Choose your typeface
We see typefaces everywhere. From the books we read to the maps that direct us, typography enables us to attach an identity to the things around us. When picking a typeface, you need to test its functionality across a wide range of deliverables (Website, Logo, Billboard, Merchandise) that relate to your brand. This will provide you with knowledge of the clarity of the typeface at different scales within different layouts. This stage is important because some typefaces are also much clearer than others. For example, serif and sans serif typefaces are much clearer than most Script typefaces. Script typefaces come with a couple of red flags. They are pretty hard to read if they are used as body copy within books but they are ideal for headers and Titles. (Bonus tip: Most of the upper case letters of script typeface are stylized so it reduces the clarity of words when they are all together. So, avoid using all uppercase letters and instead, use Title case or lowercase for much better characters and visibility in words. You can disregard this tip if your brand incorporates Anti-Design and you can read what anti-design entails from my previous blog) .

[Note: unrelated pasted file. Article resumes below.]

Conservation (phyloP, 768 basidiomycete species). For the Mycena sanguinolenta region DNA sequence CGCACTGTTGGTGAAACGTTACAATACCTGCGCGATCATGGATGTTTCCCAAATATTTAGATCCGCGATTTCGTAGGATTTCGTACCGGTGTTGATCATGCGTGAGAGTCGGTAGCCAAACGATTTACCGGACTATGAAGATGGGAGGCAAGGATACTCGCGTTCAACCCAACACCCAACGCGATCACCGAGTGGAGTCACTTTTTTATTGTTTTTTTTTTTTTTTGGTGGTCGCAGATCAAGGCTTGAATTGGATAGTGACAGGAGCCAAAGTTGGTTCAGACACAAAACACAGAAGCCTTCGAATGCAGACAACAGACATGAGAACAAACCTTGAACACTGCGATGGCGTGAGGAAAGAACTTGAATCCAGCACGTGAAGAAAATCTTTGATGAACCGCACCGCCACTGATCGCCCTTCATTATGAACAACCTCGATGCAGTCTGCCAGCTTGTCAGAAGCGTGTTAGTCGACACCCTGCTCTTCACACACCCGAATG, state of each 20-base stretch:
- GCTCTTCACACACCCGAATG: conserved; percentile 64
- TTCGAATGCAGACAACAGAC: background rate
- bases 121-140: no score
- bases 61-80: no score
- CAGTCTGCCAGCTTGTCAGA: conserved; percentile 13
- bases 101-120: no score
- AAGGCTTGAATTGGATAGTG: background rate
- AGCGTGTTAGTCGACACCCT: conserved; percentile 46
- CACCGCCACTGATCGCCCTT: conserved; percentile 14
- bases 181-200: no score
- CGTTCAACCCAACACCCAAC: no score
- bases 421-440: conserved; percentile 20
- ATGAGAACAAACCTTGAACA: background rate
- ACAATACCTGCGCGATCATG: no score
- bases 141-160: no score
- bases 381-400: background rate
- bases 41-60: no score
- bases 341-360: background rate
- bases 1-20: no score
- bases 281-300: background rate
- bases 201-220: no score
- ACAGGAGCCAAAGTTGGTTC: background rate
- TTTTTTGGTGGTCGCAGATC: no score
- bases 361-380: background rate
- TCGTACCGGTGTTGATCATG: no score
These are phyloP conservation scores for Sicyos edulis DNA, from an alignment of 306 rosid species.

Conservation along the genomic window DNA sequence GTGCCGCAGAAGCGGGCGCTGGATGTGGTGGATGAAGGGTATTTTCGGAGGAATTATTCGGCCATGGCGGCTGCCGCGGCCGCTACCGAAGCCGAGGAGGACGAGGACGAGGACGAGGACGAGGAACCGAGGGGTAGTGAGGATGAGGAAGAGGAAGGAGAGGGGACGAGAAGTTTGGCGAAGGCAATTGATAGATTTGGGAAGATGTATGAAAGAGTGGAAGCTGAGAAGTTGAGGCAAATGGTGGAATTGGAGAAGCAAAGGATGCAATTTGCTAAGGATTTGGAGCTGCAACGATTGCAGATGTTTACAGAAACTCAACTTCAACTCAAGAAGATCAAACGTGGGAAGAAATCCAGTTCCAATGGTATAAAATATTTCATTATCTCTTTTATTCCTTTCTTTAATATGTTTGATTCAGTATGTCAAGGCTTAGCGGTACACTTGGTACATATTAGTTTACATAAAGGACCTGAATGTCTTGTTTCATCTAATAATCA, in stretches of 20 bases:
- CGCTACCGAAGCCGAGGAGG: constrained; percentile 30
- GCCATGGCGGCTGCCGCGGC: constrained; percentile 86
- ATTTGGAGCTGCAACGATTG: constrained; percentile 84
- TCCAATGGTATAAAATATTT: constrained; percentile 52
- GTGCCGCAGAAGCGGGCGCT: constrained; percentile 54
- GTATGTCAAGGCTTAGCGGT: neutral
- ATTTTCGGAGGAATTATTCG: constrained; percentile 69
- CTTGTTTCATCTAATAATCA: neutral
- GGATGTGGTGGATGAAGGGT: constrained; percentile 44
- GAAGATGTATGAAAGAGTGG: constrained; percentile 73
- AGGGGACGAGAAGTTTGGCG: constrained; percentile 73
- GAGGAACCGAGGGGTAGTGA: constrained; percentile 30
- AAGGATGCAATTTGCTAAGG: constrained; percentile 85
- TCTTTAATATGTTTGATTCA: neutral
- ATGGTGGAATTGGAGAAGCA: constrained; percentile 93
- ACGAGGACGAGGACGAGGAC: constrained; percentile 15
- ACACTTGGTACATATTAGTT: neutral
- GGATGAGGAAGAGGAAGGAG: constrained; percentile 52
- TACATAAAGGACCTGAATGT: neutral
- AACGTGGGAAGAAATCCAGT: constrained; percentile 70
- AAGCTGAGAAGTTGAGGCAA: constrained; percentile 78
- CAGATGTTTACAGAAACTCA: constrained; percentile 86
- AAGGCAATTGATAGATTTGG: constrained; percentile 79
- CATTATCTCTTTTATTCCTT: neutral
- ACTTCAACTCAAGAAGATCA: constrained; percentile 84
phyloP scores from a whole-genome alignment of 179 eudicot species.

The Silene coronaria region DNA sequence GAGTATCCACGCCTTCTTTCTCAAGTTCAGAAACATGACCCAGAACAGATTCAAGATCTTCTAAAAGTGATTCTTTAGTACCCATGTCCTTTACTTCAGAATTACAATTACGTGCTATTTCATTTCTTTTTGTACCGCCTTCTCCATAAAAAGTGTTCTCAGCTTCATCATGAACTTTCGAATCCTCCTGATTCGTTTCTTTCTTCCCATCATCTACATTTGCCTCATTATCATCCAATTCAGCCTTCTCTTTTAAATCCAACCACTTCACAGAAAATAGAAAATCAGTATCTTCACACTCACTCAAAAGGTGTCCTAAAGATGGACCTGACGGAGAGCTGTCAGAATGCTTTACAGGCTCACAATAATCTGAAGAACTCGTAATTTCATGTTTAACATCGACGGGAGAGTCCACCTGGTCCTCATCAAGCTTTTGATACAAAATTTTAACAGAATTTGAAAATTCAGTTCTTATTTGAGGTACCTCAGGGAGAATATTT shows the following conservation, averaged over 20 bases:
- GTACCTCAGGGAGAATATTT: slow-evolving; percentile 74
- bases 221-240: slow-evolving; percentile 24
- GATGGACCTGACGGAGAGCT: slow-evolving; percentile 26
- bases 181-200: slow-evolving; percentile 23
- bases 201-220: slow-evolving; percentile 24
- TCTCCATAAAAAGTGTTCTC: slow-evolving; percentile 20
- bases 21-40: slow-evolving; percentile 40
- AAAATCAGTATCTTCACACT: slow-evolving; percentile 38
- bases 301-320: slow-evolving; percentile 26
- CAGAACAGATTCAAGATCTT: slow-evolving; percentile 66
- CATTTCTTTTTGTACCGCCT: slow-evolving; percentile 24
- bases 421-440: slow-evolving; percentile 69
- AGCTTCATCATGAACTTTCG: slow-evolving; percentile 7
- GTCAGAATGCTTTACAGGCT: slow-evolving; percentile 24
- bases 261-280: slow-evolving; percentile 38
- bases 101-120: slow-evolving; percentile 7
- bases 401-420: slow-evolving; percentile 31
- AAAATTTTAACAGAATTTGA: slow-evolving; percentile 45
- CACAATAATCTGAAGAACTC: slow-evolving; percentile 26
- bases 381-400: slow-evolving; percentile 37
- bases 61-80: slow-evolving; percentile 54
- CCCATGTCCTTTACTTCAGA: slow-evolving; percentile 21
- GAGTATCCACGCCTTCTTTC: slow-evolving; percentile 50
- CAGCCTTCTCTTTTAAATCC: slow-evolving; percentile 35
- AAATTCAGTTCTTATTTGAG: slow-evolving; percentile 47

These are some of the main tips you need to know when picking your type. Moreover, if your type is a designer and you’re sharing feedback on work, you now know when to use the word typeface and font so your partner doesn’t get confused or cringe. If you are a designer and you are interviewing for a design-related job this should be a no-brainer or else you might fail the interview. Also, if you are trying to build a wonderful brand, there’s a type for you and you can find it after you define your brand, and your audience and test out multiple options. On this note, I wish you all the best with your dating experience in the type world and I hope you make the best choices since this is one of the major ways you can contribute to good design.